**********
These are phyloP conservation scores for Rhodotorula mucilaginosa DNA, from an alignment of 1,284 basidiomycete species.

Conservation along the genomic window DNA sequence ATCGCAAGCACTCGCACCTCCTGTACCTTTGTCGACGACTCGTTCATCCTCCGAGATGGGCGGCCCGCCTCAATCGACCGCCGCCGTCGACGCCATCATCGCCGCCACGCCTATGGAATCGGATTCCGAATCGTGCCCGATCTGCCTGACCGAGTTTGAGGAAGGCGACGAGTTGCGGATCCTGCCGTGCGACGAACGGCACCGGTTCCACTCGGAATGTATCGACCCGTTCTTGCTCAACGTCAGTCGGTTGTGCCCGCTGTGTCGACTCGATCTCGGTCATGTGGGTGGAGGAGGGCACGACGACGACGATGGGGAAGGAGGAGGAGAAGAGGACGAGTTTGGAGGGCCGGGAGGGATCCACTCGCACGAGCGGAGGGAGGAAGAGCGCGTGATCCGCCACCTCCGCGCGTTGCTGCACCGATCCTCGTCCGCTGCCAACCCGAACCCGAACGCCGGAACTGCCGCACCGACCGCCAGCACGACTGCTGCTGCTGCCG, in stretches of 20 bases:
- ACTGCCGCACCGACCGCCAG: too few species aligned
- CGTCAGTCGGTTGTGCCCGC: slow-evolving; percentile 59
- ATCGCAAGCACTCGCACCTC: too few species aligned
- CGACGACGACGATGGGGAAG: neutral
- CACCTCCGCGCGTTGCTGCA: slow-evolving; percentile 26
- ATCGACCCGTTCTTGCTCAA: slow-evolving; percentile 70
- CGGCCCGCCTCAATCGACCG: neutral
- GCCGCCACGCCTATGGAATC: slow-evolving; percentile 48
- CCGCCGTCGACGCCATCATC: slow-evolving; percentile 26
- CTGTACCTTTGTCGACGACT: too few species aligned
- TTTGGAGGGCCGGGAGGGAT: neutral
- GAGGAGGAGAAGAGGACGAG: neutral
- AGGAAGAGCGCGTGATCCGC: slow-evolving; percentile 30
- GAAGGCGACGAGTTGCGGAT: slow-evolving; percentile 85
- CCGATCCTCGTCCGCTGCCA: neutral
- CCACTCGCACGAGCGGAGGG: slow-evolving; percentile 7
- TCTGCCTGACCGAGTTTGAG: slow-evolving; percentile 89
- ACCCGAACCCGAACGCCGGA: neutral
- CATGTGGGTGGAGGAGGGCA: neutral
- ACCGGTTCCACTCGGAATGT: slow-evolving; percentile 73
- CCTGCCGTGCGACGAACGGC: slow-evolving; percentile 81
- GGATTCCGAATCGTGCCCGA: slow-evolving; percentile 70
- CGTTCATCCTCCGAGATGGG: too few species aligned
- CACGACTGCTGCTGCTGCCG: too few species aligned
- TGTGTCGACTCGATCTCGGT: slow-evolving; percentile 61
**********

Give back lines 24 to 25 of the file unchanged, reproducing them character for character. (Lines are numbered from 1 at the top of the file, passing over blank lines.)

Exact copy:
- GGATTCCGAATCGTGCCCGA: slow-evolving; percentile 70
- CGTTCATCCTCCGAGATGGG: too few species aligned